In deplorable condition, the macaques have been exposed to the weather elements. Photos: Sarawak Forestry Corporation

Mother and child macaques rescued from their captors by wild life rangers

MIRI: Two long-tailed macaques were rescued from their captors yesterday, which should see them having a second chance at living naturally – or at life rather.

Their rescuers are not sure why the two macaques – a mother and her child – were kept in captivity. Were they being kept as pets? Or perhaps they were meant for some exotic dinner table somewhere?

Whatever the reasons are irrelevant now because their rescue means the law will take precedence.

A Sarawak Forest Department (SFD) spokesman said the department has begun investigation.

“Once we’ve gathered the information, we will send the investigation papers to the State Attorney General (SAG) who will decide whether or not to prosecute the case in court and take action against the owners,” he said.

The spokesman said it had yet to be ascertained whether the owners caught the animals or bought them from somebody, or as to the purpose of having them in their possession.

“Although they surrendered the macaques, it doesn’t mean they can run away from the law,” he pointed out.

Sarawak has a long list of protected animals and the long-tailed macaque is one.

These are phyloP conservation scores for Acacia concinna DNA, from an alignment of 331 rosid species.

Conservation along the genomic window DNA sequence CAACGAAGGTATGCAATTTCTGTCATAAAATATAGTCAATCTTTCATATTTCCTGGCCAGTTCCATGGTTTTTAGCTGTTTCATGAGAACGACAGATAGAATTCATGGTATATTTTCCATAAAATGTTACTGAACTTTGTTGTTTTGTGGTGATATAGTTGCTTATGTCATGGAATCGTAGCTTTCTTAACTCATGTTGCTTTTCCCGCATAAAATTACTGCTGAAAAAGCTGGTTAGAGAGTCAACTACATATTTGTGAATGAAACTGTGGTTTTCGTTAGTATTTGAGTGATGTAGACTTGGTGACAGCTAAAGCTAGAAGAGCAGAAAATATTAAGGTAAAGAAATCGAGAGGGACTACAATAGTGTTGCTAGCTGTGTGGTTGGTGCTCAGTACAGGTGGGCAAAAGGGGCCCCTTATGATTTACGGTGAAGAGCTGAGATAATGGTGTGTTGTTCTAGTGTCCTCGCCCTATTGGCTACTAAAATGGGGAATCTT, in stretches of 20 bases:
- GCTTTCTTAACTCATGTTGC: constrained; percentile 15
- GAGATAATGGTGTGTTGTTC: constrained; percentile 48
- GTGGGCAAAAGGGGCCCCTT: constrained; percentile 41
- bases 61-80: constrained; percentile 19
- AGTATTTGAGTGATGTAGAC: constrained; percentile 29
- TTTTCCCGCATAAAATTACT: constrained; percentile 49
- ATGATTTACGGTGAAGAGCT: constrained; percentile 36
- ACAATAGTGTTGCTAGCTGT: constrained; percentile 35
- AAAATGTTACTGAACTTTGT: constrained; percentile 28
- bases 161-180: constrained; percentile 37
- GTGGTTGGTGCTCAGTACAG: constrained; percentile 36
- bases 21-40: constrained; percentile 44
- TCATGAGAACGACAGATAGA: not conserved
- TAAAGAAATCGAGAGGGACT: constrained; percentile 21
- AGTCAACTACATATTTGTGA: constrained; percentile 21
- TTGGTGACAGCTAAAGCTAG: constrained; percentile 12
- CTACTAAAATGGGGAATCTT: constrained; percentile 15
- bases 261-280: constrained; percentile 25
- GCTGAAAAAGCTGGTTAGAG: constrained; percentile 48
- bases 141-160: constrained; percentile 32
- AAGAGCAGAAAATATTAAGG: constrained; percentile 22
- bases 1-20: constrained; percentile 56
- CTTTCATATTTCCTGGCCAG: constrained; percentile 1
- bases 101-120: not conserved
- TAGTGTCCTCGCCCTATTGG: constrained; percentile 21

But how many are aware of the Wild Life Protection Ordinance, 1998 that gives protected species like this the right to live as they should?

Keeping protected animals in captivity without a licence is, needless to say, illegal.

But the law aside, keeping the mother and child macaques exposed to the sun and rain is animal cruelty to any animal lover, which was why this particular case was reported to the authority.

Macaques being taken to safety.

Wildlife rangers moved in on the house at Taman Tunku, Miri, following a report received earlier in the day.

The complainant who wished to remain anonymous expressed her exasperation saying:  “Such protected wildlife must never be allowed to be kept as pets under such cruel conditions. They were kept in a small cage and exposed to the hot sun.”

She said if there is a licence to keep the macaques under such circumstances, then every house in Miri will just buy the macaques from illegal trappers and there will be no end to this wildlife trading.

“They (illegal owners) must be prosecuted,” the complainant said.

Meanwhile, it is understood that the macaques are to be released back to the wild.

If they are in bad health, they will have be treated and rehabilitated first.